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Congress To Consider Bill For Combat-Injured Vets To Keep Disability And Retirement Pay

Congress to Consider Bill for Combat-Injured Vets to Keep Disability and Retirement Pay

Military retirees with a VA disability rating higher than 50% have been able to collect both their disability benefits and retirement pay without being docked since 2004. However, vets that were medically retired without serving for 20 years or had a disability rating lower than 50% have been subject to offsets that prevent them from collecting more than their retirement pay. 

Congress will again be considering a bill, the Maj. Richard Star Act, that would change that.

What is the Maj. Richard Star Act? 

The Maj. Richard Star Act is a bill that would eliminate the dollar-for-dollar penalty that prevents medically retired veterans from collecting both their disability benefits and retirement pay in full amounts. If passed, the Maj. Richard Star Act could allow an estimated 50,000 vets to collect thousands more dollars each year.

Who was Maj. Richard Star? 

Maj. Richard Star was an Army combat engineer deployed to Operation Desert Storm, Iraq, and Afghanistan. In 2021, Maj. Richard Star died of lung cancer linked to toxic airborne pollutants he was exposed to during his deployment. He was medically retired before he reached 20 years of service and was thus unable to collect both retirement pay and disability benefits.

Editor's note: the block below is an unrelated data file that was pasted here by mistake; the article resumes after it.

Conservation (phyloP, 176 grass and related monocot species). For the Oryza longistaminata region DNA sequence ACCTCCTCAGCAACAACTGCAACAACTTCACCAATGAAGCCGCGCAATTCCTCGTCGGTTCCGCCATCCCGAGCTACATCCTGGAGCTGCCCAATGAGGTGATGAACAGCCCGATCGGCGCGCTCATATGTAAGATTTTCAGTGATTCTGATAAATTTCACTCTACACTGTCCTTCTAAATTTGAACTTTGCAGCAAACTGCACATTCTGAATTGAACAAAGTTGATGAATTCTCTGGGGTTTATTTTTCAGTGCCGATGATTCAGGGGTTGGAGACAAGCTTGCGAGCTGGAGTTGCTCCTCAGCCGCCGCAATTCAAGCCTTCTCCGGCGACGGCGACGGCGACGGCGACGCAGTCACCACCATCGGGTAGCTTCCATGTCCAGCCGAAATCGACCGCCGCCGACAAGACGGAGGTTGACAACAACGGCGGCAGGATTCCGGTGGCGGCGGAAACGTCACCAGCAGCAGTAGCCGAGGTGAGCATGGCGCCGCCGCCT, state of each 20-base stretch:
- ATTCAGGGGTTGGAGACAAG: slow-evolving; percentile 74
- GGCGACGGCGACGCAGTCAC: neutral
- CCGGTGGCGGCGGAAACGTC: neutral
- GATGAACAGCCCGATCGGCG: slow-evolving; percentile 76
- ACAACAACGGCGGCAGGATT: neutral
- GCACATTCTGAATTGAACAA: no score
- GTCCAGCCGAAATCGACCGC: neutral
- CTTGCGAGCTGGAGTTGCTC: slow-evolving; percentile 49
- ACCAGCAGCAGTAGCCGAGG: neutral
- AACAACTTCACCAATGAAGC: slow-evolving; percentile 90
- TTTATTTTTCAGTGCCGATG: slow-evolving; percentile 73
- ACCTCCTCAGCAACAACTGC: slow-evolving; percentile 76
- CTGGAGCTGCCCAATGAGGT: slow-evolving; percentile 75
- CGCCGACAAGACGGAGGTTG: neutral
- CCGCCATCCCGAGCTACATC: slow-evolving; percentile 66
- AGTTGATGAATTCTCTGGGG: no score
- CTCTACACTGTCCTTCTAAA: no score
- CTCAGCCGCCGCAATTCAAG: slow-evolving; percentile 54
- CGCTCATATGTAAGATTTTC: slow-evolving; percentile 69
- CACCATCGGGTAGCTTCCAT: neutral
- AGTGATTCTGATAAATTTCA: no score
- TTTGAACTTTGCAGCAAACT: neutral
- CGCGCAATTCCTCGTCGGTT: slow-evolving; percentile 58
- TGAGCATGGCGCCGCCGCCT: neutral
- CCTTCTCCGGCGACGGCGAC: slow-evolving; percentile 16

Why has the Maj. Richard Star Act not been passed yet? 

Although the Maj. Richard Star Act was supported by more than 335 House members and 66 senators, it previously failed to pass because of the PACT Act. The PACT Act, a $280 billion bill, expanded VA healthcare for veterans sickened by environmental exposures overseas. The PACT Act took precedence over the Maj. Richard Star Act due to the wide scope of the people it would affect. 

What is the Next Step?

Rep. Gus Bilirakis says the next step for the Maj. Richard Star Act is for committees to hold hearings on the bill and then proceed to hold votes in both chambers of Congress. Montana Sen. Jon Tester expects that there will be concerns about the costs of the bill, which are an estimated $7 billion.

“People are gonna argue that this cost too much money, and I respect that, except for the fact that if we’re going to send them off to war, we take care of them when they get home or otherwise we shouldn’t send them off to war to begin with,” Tester said. 

Still, Bilirakis remains optimistic and determined: “We’re going to get this done.”

We are Veterans Helping Veterans

The goal of our organization, the Veterans Legal Assistance Program, is to support both our active-duty and retired service members along with their families. We’ll keep you informed about the issues that affect you and your community, and we’ll connect you with people we trust.

We’ve got your six. 

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